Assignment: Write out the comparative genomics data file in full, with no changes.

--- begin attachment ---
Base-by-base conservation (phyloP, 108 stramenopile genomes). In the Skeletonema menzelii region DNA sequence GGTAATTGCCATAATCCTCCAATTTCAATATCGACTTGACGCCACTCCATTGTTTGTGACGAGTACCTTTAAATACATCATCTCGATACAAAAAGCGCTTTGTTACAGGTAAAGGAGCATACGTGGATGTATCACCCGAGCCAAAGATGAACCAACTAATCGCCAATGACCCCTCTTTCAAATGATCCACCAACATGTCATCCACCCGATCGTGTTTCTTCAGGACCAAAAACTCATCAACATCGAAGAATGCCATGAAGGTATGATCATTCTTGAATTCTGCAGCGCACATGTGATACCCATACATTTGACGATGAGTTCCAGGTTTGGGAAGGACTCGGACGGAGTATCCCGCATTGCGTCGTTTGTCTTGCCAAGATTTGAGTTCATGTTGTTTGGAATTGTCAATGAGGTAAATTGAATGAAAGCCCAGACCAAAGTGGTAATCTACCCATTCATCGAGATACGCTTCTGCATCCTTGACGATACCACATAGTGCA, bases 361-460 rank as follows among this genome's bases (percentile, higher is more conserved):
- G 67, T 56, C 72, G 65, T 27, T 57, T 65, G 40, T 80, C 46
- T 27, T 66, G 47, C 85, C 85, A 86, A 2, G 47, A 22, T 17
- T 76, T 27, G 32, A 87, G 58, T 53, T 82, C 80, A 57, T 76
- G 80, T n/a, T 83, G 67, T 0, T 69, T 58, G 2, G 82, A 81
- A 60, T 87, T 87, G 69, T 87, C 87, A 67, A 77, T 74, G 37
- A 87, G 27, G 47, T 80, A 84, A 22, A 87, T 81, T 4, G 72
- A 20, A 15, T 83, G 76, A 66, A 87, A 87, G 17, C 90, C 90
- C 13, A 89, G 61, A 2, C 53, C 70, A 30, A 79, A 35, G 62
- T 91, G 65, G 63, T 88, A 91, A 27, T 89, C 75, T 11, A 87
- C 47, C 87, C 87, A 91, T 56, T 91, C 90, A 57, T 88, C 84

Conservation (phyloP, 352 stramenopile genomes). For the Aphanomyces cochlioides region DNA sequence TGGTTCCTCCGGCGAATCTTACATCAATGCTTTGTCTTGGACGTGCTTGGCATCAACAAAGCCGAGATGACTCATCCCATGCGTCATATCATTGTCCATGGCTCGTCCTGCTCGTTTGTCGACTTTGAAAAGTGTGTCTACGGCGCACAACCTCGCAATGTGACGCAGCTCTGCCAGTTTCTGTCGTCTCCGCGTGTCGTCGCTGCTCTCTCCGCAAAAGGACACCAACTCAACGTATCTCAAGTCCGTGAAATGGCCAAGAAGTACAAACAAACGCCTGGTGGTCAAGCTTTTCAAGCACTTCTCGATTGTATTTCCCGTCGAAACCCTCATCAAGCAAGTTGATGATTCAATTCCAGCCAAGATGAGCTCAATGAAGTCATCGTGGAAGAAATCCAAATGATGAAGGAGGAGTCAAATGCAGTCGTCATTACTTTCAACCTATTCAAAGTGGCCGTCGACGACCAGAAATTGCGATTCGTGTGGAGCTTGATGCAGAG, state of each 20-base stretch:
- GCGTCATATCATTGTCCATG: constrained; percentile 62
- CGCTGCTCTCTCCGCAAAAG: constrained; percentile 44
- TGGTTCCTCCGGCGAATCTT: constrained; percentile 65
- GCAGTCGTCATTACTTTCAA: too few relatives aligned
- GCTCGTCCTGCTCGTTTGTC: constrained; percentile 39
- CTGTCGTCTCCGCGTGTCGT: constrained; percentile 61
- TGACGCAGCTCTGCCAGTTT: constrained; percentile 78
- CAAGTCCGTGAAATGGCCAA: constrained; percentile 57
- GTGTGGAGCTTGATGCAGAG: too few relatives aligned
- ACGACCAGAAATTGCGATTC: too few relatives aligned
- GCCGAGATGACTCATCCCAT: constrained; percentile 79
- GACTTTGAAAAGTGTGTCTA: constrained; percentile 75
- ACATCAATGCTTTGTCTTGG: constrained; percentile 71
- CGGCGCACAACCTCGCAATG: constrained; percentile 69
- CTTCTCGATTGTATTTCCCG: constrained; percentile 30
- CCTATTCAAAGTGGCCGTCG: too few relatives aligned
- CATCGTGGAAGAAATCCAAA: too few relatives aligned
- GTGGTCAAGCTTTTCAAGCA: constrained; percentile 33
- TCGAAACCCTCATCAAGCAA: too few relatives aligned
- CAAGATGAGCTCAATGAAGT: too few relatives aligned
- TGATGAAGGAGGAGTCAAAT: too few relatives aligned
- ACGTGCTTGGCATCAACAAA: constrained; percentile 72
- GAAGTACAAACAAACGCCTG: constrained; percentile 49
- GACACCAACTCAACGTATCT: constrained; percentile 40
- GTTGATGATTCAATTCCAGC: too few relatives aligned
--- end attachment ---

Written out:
Base-by-base conservation (phyloP, 108 stramenopile genomes). In the Skeletonema menzelii region DNA sequence GGTAATTGCCATAATCCTCCAATTTCAATATCGACTTGACGCCACTCCATTGTTTGTGACGAGTACCTTTAAATACATCATCTCGATACAAAAAGCGCTTTGTTACAGGTAAAGGAGCATACGTGGATGTATCACCCGAGCCAAAGATGAACCAACTAATCGCCAATGACCCCTCTTTCAAATGATCCACCAACATGTCATCCACCCGATCGTGTTTCTTCAGGACCAAAAACTCATCAACATCGAAGAATGCCATGAAGGTATGATCATTCTTGAATTCTGCAGCGCACATGTGATACCCATACATTTGACGATGAGTTCCAGGTTTGGGAAGGACTCGGACGGAGTATCCCGCATTGCGTCGTTTGTCTTGCCAAGATTTGAGTTCATGTTGTTTGGAATTGTCAATGAGGTAAATTGAATGAAAGCCCAGACCAAAGTGGTAATCTACCCATTCATCGAGATACGCTTCTGCATCCTTGACGATACCACATAGTGCA, bases 361-460 rank as follows among this genome's bases (percentile, higher is more conserved):
- G 67, T 56, C 72, G 65, T 27, T 57, T 65, G 40, T 80, C 46
- T 27, T 66, G 47, C 85, C 85, A 86, A 2, G 47, A 22, T 17
- T 76, T 27, G 32, A 87, G 58, T 53, T 82, C 80, A 57, T 76
- G 80, T n/a, T 83, G 67, T 0, T 69, T 58, G 2, G 82, A 81
- A 60, T 87, T 87, G 69, T 87, C 87, A 67, A 77, T 74, G 37
- A 87, G 27, G 47, T 80, A 84, A 22, A 87, T 81, T 4, G 72
- A 20, A 15, T 83, G 76, A 66, A 87, A 87, G 17, C 90, C 90
- C 13, A 89, G 61, A 2, C 53, C 70, A 30, A 79, A 35, G 62
- T 91, G 65, G 63, T 88, A 91, A 27, T 89, C 75, T 11, A 87
- C 47, C 87, C 87, A 91, T 56, T 91, C 90, A 57, T 88, C 84

Conservation (phyloP, 352 stramenopile genomes). For the Aphanomyces cochlioides region DNA sequence TGGTTCCTCCGGCGAATCTTACATCAATGCTTTGTCTTGGACGTGCTTGGCATCAACAAAGCCGAGATGACTCATCCCATGCGTCATATCATTGTCCATGGCTCGTCCTGCTCGTTTGTCGACTTTGAAAAGTGTGTCTACGGCGCACAACCTCGCAATGTGACGCAGCTCTGCCAGTTTCTGTCGTCTCCGCGTGTCGTCGCTGCTCTCTCCGCAAAAGGACACCAACTCAACGTATCTCAAGTCCGTGAAATGGCCAAGAAGTACAAACAAACGCCTGGTGGTCAAGCTTTTCAAGCACTTCTCGATTGTATTTCCCGTCGAAACCCTCATCAAGCAAGTTGATGATTCAATTCCAGCCAAGATGAGCTCAATGAAGTCATCGTGGAAGAAATCCAAATGATGAAGGAGGAGTCAAATGCAGTCGTCATTACTTTCAACCTATTCAAAGTGGCCGTCGACGACCAGAAATTGCGATTCGTGTGGAGCTTGATGCAGAG, state of each 20-base stretch:
- GCGTCATATCATTGTCCATG: constrained; percentile 62
- CGCTGCTCTCTCCGCAAAAG: constrained; percentile 44
- TGGTTCCTCCGGCGAATCTT: constrained; percentile 65
- GCAGTCGTCATTACTTTCAA: too few relatives aligned
- GCTCGTCCTGCTCGTTTGTC: constrained; percentile 39
- CTGTCGTCTCCGCGTGTCGT: constrained; percentile 61
- TGACGCAGCTCTGCCAGTTT: constrained; percentile 78
- CAAGTCCGTGAAATGGCCAA: constrained; percentile 57
- GTGTGGAGCTTGATGCAGAG: too few relatives aligned
- ACGACCAGAAATTGCGATTC: too few relatives aligned
- GCCGAGATGACTCATCCCAT: constrained; percentile 79
- GACTTTGAAAAGTGTGTCTA: constrained; percentile 75
- ACATCAATGCTTTGTCTTGG: constrained; percentile 71
- CGGCGCACAACCTCGCAATG: constrained; percentile 69
- CTTCTCGATTGTATTTCCCG: constrained; percentile 30
- CCTATTCAAAGTGGCCGTCG: too few relatives aligned
- CATCGTGGAAGAAATCCAAA: too few relatives aligned
- GTGGTCAAGCTTTTCAAGCA: constrained; percentile 33
- TCGAAACCCTCATCAAGCAA: too few relatives aligned
- CAAGATGAGCTCAATGAAGT: too few relatives aligned
- TGATGAAGGAGGAGTCAAAT: too few relatives aligned
- ACGTGCTTGGCATCAACAAA: constrained; percentile 72
- GAAGTACAAACAAACGCCTG: constrained; percentile 49
- GACACCAACTCAACGTATCT: constrained; percentile 40
- GTTGATGATTCAATTCCAGC: too few relatives aligned